“Dear friends and supporters of the Ba Chieu Home ,

I am happy to report to you following my visit to Vietnam last month.  I met with the girls several times and they were in good spirits and enjoying their summer holidays.

I attach a copy of this newsletter with photos if you would like to print it out, but have set the text out below.

I also have available an updated list of all the girls, with a photo of each and a brief background about them, so please let me know if you would like me to email that to you also.

Activities

Once again all the girls finished the academic year well and graduated up to the next class (in Vietnam they need to reach a certain level to be able to proceed to the next grade).  That is quite an achievement, and reflects well on the way Ms Yen is managing the Home and coaching the girls.  Hau (10) is continuing her interest in art and won 2nd prize in the district in the “Green Paint” competition.

The girls also spend time in the computer room, and many are now on facebook with a group set up for their friends and supporters.

The girls get up  at 5.30 each morning, do exercises, chores to clean the house, wash their own clothes (the older ones helping the younger), have breakfast and are out to school before 7am.  I recently heard of a survey of retired people as to what factor determined who had the most satisfaction in their lives:  the key thing was having been used to working in their homes as children.   So perhaps the girls from disadvantaged backgrounds in the Home will get more life satisfaction than our pampered western (and wealthy Vietnamese) children!

Girls leaving

There has been quite a bit of movement in the past year, with 8 girls moving out and 9 new girls.  Of the girls leaving, Tien, Nga and Thao have returned to live with their grandmothers;  Tien, Nguyen, Nga and Hong have left to go home and Loan has left to go to Nursing College.  Loan has always dreamt of becoming a nurse, with strong Christian principles and a commitment to wanting to help sick people get better.

She will make a wonderful nurse, and I was pleased we were able to provide some funding for her college fees to help her realize her dream.  I have always told the girls to dream their dreams and we would help them make it happen.  So it is very satisfying to see one of the girls who has been in the Home since soon after it began when she was 7 now coming through at 21 and able to train in the vocation to which she has aspired.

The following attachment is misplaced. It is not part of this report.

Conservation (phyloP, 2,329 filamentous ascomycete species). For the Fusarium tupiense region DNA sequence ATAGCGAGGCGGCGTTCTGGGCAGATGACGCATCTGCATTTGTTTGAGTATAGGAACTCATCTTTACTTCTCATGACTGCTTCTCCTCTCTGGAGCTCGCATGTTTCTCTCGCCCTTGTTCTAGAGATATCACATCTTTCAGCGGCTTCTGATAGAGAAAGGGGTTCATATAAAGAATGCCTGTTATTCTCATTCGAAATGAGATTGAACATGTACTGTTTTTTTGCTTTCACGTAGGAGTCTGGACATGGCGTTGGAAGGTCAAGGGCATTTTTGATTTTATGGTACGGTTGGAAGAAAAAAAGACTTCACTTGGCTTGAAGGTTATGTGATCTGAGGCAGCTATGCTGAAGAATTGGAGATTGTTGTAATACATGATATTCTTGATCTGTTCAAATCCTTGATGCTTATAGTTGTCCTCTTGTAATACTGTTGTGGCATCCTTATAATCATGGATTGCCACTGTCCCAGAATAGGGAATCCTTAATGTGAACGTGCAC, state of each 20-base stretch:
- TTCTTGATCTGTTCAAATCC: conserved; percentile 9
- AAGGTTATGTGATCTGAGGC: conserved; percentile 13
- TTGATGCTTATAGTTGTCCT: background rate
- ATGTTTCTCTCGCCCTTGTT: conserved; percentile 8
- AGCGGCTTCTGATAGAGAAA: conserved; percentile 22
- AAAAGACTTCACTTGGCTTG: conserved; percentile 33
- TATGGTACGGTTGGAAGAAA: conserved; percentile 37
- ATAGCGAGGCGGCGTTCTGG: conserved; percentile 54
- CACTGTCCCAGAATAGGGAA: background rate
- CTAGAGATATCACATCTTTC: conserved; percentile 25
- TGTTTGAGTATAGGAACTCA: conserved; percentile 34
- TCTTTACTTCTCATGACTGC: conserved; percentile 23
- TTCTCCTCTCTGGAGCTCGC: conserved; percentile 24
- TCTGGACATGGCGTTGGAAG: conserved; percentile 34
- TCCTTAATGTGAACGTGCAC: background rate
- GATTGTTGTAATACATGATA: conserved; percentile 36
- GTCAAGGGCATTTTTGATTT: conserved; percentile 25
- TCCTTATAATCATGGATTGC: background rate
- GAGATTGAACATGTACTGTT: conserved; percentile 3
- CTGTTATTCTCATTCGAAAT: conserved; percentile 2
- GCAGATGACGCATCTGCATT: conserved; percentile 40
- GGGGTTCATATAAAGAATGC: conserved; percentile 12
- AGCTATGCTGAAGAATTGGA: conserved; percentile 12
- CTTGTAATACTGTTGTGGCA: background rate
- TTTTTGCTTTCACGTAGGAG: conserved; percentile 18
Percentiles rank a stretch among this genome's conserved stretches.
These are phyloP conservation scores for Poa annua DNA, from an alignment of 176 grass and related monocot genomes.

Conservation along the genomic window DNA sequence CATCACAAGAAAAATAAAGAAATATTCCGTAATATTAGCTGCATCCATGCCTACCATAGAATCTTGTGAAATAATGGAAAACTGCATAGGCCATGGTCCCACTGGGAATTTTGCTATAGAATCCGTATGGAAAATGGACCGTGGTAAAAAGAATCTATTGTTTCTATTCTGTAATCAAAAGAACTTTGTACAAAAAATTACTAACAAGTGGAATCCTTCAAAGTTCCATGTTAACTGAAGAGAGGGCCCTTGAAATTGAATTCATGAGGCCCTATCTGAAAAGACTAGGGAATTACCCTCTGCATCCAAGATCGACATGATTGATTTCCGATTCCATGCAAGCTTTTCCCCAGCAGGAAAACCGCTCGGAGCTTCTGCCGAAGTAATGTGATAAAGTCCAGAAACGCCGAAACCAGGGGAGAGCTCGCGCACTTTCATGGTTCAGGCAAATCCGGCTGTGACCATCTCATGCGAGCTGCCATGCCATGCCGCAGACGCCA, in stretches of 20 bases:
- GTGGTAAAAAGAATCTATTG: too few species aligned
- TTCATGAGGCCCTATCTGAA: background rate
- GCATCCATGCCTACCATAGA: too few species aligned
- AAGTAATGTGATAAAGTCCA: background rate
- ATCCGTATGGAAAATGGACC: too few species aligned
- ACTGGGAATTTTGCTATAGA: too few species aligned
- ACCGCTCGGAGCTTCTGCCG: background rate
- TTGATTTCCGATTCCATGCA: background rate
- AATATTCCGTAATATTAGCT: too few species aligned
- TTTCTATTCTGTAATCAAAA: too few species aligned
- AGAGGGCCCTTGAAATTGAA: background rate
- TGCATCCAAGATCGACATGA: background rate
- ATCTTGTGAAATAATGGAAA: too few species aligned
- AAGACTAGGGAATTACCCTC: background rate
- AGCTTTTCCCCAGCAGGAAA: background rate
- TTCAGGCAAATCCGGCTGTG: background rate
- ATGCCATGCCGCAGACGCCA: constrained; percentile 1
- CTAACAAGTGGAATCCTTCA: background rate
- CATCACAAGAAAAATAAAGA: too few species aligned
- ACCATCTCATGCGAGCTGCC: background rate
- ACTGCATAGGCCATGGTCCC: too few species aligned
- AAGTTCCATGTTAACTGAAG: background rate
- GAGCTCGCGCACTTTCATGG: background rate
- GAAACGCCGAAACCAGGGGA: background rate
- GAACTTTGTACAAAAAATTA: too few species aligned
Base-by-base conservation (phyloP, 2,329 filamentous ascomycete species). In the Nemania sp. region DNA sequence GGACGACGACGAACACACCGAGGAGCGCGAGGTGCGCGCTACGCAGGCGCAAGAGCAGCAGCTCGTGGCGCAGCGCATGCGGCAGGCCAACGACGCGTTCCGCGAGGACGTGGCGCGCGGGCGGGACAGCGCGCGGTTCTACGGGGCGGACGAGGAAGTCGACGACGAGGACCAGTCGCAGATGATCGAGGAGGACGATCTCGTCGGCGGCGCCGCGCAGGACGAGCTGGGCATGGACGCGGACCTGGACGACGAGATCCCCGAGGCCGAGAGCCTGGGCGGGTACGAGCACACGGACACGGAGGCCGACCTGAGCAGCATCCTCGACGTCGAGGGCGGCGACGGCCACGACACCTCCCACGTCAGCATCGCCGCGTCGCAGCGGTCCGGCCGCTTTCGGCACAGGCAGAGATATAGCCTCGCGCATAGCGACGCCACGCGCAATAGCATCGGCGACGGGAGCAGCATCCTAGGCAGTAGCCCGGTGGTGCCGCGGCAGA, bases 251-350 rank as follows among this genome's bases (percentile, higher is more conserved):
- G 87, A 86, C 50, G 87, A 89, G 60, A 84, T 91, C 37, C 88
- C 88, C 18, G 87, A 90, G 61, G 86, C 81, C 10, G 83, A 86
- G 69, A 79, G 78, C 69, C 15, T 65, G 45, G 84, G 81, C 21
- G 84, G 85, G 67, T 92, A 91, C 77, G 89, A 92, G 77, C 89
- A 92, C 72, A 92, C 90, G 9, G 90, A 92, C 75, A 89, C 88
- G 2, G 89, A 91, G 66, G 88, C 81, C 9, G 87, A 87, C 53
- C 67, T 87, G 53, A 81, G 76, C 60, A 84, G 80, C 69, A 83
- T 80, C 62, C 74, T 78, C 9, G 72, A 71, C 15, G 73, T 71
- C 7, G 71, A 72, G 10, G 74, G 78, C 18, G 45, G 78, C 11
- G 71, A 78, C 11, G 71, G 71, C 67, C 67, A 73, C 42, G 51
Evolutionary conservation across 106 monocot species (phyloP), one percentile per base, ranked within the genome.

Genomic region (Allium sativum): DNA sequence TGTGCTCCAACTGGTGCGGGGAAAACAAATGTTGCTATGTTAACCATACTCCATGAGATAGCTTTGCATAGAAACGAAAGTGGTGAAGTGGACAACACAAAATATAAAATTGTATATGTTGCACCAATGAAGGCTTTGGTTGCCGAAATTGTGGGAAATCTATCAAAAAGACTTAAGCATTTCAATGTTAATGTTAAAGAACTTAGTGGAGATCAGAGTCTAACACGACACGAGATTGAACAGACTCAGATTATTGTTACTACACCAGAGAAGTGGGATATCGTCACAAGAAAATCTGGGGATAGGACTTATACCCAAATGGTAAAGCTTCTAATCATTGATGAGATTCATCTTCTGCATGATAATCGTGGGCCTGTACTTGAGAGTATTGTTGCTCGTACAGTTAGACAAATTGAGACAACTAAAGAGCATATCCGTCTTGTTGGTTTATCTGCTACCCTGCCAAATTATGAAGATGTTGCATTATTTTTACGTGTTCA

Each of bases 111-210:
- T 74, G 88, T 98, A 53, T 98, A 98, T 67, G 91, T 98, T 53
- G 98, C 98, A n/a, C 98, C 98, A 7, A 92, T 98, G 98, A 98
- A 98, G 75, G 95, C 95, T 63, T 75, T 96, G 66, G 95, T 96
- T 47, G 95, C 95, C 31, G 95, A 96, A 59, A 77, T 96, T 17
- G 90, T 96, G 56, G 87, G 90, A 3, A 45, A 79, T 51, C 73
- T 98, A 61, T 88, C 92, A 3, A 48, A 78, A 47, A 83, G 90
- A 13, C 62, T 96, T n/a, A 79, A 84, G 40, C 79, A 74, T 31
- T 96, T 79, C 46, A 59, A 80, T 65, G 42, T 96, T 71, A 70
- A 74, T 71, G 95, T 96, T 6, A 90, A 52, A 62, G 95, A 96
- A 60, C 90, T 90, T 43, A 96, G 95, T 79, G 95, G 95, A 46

Two of the other older girls, Thuy and Tien, both aged 20, have now finished 2 years of study at a technical college in Go Vap specializing in economics and accounting, and both now have jobs, Thuy in a bank and Tien as an accountant, so they are able to support themselves and have left the Home”.

It’s been two years since I met the girls in Ho Chi Minh. 5 out of 6 girls I was teaching Sugar left the shelter. One day I’ll visit them again.

 

Immortal Hacker Challenge (Part One) December 24, 2011

I was going to write about The art of happiness in the troubled world book, but my computer caught a virus. Instead of getting mad at the hackers who wrote that virus I thought of a topic for my blog. First, let me tell you what I learned about Virtual Reality and the role of technology in psychology during the 119th APA Convention back in August. I attended at least 4 sessions about it.

Assessment of video game use. They were talking about Star Craft Game, and how it is popular to watch it in Korea. Spectators want to become players and win one day, even though their chances are pretty slim. We watched a video about thousands of spectators observing players of the game live in a big space which looked like a concert hall. People were rooting for their favorite players, eating and drinking. It looked crazy to me. Competitive video gaming is new to the US.

Is video gaming just for fun? The answer is no. For older adults games are used as therapeutic and learning tools. For example, insurance companies are developing video games to help reduce number of accidents per member. For children, some video games help improve pro-social skills, working memory, cognitive process speed. For people with disabilities, to learn and develop skills, example, read together and talk together. learningworksforkids.org, based in RI, suggests smarter playing curriculum. They use with children Say, Do, Review technique, so that children learn, practice and remember, they also take breaks between activities and do physical exercise. It’s called “play diet” that helps make video games digitally nutritious.

Video games are not intergenerational yet, but the goal is to help parents transfer their knowledge to children in interactive way.